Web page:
Since we are going to have at least two instances of Magnolia running, lets start a second Postgres container for the public instance, changing the name, credentials and data local volume:

docker run --rm -d \
    --name mgnlpublic-postgres \
    --network mgnlnet \
    -e POSTGRES_USER=magnolia \
    -e POSTGRES_PASSWORD=mysecretpassword \
    -e POSTGRES_DB=magnolia \
    -e PGDATA=/var/lib/postgresql/data/pgdata \
    -v /Users/ebguilbert/docker/pgdata-public:/var/lib/postgresql/data postgres:12

Notice we are using the same network created in the previous blog post. If you haven't created it yet, you need to do it before running the image:

docker network create --subnet=192.168.42.0/24 mgnlnet


Magnolia-Postgres Image

In order to have Magnolia configured with a database we will need to enhance the Dockerfile we used in the previous post, with the postgres JDBC lib and DB connection params for Tomcat to use. Also we will need to copy our own war file containing custom DB-Magnolia config (which we'll cover in detail in the next section):

# Tomcat debian-slim image (any official image would do)
FROM ebguilbert/tomcat-slim:9

LABEL maintainer="Edwin Guilbert"

# ENV variables for Magnolia
ENV MGNL_VERSION 6.2.1
ENV MGNL_APP_DIR /opt/magnolia
ENV MGNL_REPOSITORIES_DIR ${MGNL_APP_DIR}/repositories
ENV MGNL_LOGS_DIR ${MGNL_APP_DIR}/logs
ENV MGNL_RESOURCES_DIR ${MGNL_APP_DIR}/light-modules
ENV JDBC_VERSION=postgresql-42.2.12

# ARGS
ARG MGNL_AUTHOR=true
ARG MGNL_WAR_PATH=docker-bundle/docker-bundle-webapp/target/docker-bundle-webapp-6.2.1.war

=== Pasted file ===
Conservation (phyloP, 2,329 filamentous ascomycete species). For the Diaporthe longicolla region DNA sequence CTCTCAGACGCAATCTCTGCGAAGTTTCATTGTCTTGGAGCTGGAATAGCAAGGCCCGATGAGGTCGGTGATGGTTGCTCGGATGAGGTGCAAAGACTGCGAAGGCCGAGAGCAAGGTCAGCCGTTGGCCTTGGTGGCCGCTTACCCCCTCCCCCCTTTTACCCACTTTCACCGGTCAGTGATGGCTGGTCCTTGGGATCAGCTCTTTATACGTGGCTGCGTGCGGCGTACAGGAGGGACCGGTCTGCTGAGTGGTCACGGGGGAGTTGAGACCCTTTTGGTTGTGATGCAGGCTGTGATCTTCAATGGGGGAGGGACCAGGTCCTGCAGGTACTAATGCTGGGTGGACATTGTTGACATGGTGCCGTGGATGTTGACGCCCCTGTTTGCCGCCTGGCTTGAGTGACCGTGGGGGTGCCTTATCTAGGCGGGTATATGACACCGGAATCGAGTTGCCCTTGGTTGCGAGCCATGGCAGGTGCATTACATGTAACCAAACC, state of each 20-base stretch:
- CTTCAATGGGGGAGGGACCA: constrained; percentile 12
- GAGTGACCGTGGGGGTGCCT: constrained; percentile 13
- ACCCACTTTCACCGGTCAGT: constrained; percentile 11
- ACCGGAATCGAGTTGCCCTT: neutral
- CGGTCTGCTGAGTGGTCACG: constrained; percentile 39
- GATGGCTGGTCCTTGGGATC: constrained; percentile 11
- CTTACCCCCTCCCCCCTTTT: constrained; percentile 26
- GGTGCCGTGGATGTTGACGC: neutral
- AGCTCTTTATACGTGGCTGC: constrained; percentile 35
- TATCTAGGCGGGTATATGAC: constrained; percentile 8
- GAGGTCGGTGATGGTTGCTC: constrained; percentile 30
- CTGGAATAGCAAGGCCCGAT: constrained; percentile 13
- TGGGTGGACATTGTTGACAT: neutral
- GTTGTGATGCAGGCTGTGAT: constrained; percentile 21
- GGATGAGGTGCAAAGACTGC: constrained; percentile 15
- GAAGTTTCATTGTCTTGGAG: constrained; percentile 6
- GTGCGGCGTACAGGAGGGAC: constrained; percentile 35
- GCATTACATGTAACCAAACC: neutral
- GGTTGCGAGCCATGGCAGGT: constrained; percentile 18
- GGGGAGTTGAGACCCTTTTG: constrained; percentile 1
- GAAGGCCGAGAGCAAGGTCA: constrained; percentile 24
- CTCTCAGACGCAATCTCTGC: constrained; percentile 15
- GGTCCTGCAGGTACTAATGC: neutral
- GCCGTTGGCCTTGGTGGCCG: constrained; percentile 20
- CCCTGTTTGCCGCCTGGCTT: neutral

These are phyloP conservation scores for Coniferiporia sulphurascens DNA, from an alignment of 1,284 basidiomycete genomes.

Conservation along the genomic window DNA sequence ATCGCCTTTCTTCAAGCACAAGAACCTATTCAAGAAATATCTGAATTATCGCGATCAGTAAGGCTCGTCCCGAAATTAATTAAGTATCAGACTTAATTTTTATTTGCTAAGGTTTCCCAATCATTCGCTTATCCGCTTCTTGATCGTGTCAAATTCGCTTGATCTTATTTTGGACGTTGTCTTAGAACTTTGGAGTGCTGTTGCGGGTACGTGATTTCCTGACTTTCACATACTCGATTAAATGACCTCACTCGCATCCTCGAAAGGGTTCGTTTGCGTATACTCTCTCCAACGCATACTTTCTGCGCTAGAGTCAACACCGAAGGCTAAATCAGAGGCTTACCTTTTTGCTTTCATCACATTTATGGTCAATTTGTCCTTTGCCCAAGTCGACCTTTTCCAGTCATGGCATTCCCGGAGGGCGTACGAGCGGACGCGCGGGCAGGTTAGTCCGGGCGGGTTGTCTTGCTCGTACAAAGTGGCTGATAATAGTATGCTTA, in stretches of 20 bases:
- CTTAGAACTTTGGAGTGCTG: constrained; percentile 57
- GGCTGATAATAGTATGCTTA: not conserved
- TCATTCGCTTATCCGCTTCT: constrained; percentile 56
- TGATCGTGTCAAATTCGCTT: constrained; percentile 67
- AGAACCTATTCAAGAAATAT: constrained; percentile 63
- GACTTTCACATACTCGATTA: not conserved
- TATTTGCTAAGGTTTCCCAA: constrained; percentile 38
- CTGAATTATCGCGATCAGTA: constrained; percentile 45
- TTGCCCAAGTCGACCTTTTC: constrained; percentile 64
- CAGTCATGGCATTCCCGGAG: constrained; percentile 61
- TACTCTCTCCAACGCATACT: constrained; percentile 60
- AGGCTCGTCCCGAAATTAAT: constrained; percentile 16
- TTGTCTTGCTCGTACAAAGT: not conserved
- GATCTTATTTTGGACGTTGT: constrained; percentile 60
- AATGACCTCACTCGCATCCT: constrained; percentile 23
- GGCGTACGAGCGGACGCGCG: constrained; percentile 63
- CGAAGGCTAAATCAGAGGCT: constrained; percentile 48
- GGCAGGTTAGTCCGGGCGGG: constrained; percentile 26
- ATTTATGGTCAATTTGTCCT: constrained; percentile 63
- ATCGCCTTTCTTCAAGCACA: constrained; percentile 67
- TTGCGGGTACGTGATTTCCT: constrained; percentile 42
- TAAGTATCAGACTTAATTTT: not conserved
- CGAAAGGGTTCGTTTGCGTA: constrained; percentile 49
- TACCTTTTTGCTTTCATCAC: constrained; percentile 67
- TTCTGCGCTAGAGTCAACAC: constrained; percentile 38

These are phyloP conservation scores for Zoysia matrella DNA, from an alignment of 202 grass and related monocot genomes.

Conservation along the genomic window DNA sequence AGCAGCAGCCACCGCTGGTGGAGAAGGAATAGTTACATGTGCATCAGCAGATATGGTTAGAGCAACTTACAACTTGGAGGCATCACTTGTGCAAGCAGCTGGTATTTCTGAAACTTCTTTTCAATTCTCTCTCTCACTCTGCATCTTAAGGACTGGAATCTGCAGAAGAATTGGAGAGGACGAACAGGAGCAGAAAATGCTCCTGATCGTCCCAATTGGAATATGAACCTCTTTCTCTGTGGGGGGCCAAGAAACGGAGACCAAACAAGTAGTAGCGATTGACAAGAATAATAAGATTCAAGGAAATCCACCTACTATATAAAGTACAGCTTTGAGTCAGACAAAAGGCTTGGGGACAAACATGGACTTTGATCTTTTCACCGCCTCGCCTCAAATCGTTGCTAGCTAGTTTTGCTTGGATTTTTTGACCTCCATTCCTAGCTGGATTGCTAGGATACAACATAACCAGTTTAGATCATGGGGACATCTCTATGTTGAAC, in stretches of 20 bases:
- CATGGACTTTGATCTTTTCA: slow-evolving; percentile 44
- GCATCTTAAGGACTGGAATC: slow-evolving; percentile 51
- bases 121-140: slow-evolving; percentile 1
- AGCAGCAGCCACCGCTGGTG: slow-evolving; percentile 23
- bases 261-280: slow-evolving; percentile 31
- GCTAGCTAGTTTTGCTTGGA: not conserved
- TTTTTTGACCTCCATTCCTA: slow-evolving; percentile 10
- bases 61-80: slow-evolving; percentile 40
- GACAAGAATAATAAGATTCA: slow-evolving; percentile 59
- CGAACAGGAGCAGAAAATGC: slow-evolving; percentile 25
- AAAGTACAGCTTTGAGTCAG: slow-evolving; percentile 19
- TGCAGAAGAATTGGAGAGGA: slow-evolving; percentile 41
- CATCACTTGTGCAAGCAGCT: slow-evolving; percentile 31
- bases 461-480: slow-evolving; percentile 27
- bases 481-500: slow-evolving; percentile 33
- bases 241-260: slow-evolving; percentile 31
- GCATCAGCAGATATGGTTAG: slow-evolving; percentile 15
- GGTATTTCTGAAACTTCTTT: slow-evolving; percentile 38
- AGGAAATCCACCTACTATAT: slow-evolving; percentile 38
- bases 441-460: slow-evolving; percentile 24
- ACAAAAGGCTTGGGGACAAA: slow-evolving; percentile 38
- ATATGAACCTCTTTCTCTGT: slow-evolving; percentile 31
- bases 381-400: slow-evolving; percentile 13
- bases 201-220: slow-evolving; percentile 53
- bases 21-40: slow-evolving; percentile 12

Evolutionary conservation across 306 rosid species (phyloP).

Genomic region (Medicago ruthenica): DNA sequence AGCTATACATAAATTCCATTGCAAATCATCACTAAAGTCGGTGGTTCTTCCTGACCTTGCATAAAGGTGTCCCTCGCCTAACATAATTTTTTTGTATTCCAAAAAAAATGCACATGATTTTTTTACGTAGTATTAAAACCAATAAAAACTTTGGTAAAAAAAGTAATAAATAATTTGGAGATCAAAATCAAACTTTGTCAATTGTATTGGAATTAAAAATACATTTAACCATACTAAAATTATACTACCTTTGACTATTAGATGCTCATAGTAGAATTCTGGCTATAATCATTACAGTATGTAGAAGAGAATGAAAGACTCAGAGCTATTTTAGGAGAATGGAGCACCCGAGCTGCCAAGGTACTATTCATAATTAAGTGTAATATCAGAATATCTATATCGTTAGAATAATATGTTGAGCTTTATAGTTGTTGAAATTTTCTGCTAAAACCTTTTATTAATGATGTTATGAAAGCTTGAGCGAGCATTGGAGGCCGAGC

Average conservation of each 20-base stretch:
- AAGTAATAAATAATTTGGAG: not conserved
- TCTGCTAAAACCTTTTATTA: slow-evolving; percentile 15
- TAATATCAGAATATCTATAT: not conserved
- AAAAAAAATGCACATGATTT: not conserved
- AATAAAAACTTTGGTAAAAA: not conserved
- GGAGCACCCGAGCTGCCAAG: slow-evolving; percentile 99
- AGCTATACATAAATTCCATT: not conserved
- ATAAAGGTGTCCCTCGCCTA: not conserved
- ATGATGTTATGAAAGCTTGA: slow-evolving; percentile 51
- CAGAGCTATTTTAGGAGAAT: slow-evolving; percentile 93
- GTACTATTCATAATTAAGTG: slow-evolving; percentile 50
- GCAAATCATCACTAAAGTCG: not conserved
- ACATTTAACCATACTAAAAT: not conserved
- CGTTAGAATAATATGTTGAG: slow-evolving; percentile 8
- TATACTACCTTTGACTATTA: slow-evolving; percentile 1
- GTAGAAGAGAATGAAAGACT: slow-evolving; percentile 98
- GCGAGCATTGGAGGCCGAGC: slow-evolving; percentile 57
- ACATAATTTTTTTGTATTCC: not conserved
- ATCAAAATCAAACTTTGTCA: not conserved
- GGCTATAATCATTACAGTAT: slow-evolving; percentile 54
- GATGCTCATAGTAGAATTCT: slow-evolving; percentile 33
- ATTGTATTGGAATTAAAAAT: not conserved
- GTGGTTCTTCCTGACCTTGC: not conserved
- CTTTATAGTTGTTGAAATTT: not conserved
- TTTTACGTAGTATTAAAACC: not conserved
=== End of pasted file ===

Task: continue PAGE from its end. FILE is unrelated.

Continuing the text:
ARG MGNL_HEAP=2048M
ARG MGNL_ENV=tomcat/setenv.sh
ARG JDBC_URL=https://jdbc.postgresql.org/download

# JVM PARAMS
ENV CATALINA_OPTS -Xms64M -Xmx${MGNL_HEAP} -Djava.awt.headless=true \
-Dmagnolia.bootstrap.authorInstance=${MGNL_AUTHOR} \
-Dmagnolia.repositories.home=${MGNL_REPOSITORIES_DIR} \
-Dmagnolia.author.key.location=${MGNL_APP_DIR}/magnolia-activation-keypair.properties \
-Dmagnolia.logs.dir=${MGNL_LOGS_DIR} \
-Dmagnolia.resources.dir=${MGNL_RESOURCES_DIR} \
-Dmagnolia.update.auto=true

# VOLUME for Magnolia
VOLUME [ "${MGNL_APP_DIR}" ]

# JDBC lib
RUN wget -q ${JDBC_URL}/${JDBC_VERSION}.jar -O $CATALINA_HOME/lib/${JDBC_VERSION}.jar

# Database runtime config
# - DB_ADDRESS
# - DB_PORT
# - DB_SCHEMA
# - DB_USERNAME
# - DB_PASSWORD
COPY ${MGNL_ENV} $CATALINA_HOME/bin/setenv.sh

# MGNL war
COPY ${MGNL_WAR_PATH} ${DEPLOYMENT_DIR}/ROOT.war

The dockerfile is self-explanatory but its worth pointing out the differences from the original version:
  • JDBC_VERSION is an environment variable containing the name of the jar file to be added to Tomcat libs.
  • JDBC_URL is an argument variable containing the URL used to download the JDBC jar from.
  • MGNL_WAR_PATH is an argument variable containing the path of the custom war to be copied/deployed to Tomcat. Note this variable replaces the MGNL_WAR in the original version.
  • MGNL_ENV is an argument variable containing the path of a setenv.sh file which is going to configure database credentials as env variables in Tomcat.
  • The last three lines downloads the JDBC jar, copies the setenv.sh and war file into Tomcat.
Lets build the new image for author and public instances from the Dockerfile:

docker build -t ebguilbert/magnolia-cms-postgres:6.2.1-author --build-arg MGNL_AUTHOR=true .